Thu. Sep 21st, 2023

Prof. ST Hsieh

Director, US-China Energy Industry Forum


[email protected]

July 30, 2022

After the war in Ukraine broke out on February 24th this year, the west immediately implemented “unprecedented economic sanctions” against Russia. But the goal was not only to stop the war, rather it went very far to stop Putin or crater Russia. West political leaders correctly recognized that Russia’s economy depends on energy revenue, so they targeted Russian energy export to Europe. But these political leaders overlooked their own exposure: EU’s economy critically depend on Russian oil and gas. While US exports oil and LNG, however the overall US capacity is not possible to replace Russian oil and gas. In fact, it is impossible for the world to fully replacing Russian oil and gas for Europe. As such, EU political leaders now are rushing to develop an emergency energy plan which calls for an average of 15% natural gas reduction from this August to next March. Will it be enough? It will depend on God and Putin! If the coming winter is mild and if Putin is kind enough not to completely shut of natural gas supply to Europe, the plan will work without massive damages.

Of course, Europe can also help themselves by actively working on a cease fire in Ukraine!

The following JPMorgan’s analysis pointed out a major fallacy of EU’s sanction design against Russian oil. The US and EU wishfully thought their sanctions against Russian oil would effectively cut three million bbd Russian oil out of the “global market.” In order to stabilize the global crud oil prices, the US promised to release her SPR at the average rate of one million bbd from April to August this year. The global crude oil price did shoot up above US$100 bb!

This high oil price effectively penalizes EU as it still imports Russian oil every day at the premium. On the other hand, high oil price rewarded Russian because it sells less crude to Europe but rakes in the same income. It was reported that Russian was able to make US$ One Billion per month in the Spring this year.

In addition, Russia increased sale of discounted crudes to China and India. The discount did not hurt Russia much because of the elevated global crud oil price, after discount the price is still better than past years.

Finally, the insult is that India often served as a middleman or broker: importing discounted Russian oil and re-sell it to EU nations at a premium. So, in terms of crude oil, EU really shoots her own foot by sanctioning against Russian oil. In balance, the net result for EU is paying higher price but get less oil with all the sophisticated rules and enforcements. In terms of sanction natural gas, EU is even worse off than oil! EU is already in a natural gas emergency.

JPMorgan says Russia has had little problem rerouting its oil exports, meaning the expected plunge in production never happened

Harry Robertson Fri, July 29, 2022 at 4:44 AM

  • Russia has been able to reroute its oil exports away from Europe with little fuss, JPMorgan has said.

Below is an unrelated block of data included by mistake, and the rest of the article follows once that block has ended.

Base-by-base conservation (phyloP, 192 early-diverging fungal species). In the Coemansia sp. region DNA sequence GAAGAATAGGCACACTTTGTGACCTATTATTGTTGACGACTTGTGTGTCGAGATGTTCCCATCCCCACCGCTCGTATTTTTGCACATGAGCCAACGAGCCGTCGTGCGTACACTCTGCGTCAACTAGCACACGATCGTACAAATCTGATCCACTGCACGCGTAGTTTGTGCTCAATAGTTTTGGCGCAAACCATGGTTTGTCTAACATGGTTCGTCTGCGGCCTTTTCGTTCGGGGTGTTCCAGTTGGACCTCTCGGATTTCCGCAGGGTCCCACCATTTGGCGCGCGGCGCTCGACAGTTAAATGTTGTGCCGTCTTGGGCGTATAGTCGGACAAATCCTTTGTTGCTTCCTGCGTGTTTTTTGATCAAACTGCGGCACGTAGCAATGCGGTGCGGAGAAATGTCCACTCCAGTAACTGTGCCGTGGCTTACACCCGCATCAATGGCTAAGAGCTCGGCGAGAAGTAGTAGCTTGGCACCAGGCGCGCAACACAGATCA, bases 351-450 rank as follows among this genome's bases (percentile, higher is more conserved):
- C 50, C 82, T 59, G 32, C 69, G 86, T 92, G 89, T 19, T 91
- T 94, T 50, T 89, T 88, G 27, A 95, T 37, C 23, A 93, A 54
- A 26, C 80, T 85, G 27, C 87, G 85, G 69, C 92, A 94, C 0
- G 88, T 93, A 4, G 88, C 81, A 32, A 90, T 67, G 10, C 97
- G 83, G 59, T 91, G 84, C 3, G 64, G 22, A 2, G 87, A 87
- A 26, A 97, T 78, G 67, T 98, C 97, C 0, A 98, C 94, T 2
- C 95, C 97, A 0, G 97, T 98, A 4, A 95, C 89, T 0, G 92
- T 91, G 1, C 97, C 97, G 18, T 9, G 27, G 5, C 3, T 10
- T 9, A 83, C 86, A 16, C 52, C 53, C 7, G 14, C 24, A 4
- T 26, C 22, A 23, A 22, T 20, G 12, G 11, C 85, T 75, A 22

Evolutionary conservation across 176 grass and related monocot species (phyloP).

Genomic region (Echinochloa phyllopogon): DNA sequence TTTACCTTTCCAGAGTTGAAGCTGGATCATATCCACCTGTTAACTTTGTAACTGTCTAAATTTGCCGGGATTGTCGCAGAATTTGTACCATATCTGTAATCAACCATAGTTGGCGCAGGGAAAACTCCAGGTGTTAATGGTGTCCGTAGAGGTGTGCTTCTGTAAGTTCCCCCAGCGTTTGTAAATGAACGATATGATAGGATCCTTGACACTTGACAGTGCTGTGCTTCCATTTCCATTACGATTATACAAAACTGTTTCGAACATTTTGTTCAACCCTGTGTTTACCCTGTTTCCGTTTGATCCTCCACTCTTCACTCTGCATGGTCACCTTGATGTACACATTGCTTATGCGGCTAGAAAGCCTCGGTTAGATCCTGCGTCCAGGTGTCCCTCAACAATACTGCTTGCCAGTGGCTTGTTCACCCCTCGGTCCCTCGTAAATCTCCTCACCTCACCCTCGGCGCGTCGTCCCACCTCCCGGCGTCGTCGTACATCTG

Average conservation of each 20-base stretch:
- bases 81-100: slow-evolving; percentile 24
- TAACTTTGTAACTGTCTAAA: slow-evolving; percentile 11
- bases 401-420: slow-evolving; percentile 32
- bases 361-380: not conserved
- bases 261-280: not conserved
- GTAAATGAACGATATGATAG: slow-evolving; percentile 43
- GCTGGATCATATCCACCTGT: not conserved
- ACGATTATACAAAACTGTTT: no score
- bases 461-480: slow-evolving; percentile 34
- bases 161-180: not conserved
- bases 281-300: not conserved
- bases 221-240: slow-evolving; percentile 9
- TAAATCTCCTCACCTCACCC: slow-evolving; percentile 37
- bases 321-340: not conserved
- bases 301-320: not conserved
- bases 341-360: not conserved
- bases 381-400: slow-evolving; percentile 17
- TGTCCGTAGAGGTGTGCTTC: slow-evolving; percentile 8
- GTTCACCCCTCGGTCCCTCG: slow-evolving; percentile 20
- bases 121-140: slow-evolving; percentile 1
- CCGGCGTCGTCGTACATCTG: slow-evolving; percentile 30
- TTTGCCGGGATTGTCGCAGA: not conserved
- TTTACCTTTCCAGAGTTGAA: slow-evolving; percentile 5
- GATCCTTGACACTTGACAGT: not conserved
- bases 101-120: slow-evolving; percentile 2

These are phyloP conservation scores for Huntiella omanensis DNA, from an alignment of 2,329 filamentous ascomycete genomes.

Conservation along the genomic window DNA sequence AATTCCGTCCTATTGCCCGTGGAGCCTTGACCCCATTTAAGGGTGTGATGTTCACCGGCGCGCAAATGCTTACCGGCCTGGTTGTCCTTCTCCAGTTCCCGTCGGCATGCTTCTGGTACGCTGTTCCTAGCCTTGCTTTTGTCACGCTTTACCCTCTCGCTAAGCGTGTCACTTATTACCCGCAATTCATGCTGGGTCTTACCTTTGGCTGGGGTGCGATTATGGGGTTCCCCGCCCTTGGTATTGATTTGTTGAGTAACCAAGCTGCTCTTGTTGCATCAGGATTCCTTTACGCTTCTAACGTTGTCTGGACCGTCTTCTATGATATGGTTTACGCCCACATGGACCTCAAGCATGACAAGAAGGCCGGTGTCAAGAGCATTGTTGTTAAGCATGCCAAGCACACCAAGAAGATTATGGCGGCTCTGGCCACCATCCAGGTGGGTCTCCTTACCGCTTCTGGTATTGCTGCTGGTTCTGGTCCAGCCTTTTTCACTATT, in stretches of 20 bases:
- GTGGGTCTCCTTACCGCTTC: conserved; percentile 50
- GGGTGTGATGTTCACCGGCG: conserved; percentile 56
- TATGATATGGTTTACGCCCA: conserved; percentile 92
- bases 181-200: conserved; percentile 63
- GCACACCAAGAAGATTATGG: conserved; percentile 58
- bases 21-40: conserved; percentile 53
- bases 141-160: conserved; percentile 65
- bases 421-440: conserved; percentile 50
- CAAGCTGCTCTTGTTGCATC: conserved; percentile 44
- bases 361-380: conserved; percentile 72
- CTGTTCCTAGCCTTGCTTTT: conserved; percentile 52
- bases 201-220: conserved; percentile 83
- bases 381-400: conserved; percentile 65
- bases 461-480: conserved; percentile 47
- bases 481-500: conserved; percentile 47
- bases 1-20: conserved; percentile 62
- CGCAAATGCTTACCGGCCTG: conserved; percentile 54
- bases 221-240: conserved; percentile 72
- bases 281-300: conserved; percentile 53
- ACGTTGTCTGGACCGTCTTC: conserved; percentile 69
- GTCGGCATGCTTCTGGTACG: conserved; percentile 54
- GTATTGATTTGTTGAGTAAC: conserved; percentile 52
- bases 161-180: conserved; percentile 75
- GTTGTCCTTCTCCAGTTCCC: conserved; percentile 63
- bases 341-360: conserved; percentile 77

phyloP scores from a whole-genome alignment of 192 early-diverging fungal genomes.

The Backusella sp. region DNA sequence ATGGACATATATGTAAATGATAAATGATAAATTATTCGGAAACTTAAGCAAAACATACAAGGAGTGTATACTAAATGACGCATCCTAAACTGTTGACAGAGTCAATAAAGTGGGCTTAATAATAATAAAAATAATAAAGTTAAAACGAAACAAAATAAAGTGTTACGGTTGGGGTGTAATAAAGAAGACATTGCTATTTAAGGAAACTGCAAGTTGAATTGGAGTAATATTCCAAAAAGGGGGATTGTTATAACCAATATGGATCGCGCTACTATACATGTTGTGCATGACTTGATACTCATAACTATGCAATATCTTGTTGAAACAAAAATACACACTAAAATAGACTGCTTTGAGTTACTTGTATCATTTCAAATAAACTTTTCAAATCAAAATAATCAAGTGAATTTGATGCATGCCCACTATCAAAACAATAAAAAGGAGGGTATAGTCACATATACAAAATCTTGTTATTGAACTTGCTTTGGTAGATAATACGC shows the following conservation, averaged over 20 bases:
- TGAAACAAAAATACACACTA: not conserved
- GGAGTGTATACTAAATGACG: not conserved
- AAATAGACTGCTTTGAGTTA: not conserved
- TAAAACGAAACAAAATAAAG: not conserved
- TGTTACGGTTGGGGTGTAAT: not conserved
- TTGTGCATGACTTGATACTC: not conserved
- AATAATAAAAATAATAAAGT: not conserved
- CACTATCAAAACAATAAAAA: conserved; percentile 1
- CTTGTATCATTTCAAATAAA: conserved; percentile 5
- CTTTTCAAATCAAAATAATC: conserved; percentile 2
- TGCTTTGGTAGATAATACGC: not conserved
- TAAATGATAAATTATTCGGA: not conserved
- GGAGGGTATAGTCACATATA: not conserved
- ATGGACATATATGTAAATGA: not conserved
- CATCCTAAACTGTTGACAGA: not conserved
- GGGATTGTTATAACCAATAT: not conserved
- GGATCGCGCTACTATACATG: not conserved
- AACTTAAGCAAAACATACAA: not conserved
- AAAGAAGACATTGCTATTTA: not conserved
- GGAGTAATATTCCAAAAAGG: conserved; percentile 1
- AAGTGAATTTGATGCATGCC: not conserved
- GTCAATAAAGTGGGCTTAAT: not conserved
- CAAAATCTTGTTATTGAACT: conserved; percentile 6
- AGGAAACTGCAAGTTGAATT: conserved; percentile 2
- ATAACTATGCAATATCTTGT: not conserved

• The bank’s analysts said they expect Russian production in the third quarter to be higher than a year ago.
  • Better-than-expected global production and signs of a drop in demand have pushed oil prices lower.

Russia has been able to reroute its oil exports away from Europe without serious disruptions, JPMorgan has said, adding that the expected drop in output “never happened.”

Better-than-expected Russian production, along with the release of oil from global strategic reserves, helps explain the recent drop in crude prices, the bank’s head of commodities research Natasha Kaneva said in a note to clients.

Russia’s oil exports to Europe — its biggest market — have fallen relatively sharply in 2022, as companies have “self-sanctioned” in the wake of Vladimir Putin’s invasion of Ukraine in late February.

However, Russia has been able to shift its exports towards Asia, with India and China in particular stepping up their purchases. More recently, a jump in domestic demand has caused Russian oil production to rise back to prewar levels.

“The market consensus was too pessimistic about Russia’s capability to re-route volumes to other buyers,” Kaneva and her colleagues said in the note Wednesday. “Russia’s exports adjusted towards other buyers without a serious disruption to its production.”

“At its peak, the oil market was pricing in the worst-case scenario — a 3 million barrel a day loss of Russian production combined with record-high summer demand — while, in reality, it never happened.”

JPMorgan expects Russia production to produce 9.95 million barrels a day of oil in the third quarter, above the 9.76 million barrels a day produced in the same quarter a year earlier.

It thinks production will slip to 9.5 million barrels a day in 2023, staying relatively strong despite the European Union’s ban on most oil imports from the country.

Oil prices have fallen in recent weeks, with global supply stronger than expected and demand likely to weaken in the coming months as the world economy slows. WTI crude, the US benchmark price, was down around 10% over the last month to trade at $98 a barrel Friday.

Russia’s oil and gas revenues have helped Putin’s government prop up the local currency, the ruble, alleviating some of the pressure on the economy.

However, the economy is still expected to shrink sharply this year. Imports have cratered in a sign of domestic stress.

Yale academics, led by Jeffrey Sonnenfeld, said in a study this week that Western sanctions are “catastrophically crippling” the economy, with domestic production slowing dramatically.

Read the original article on Business Insider

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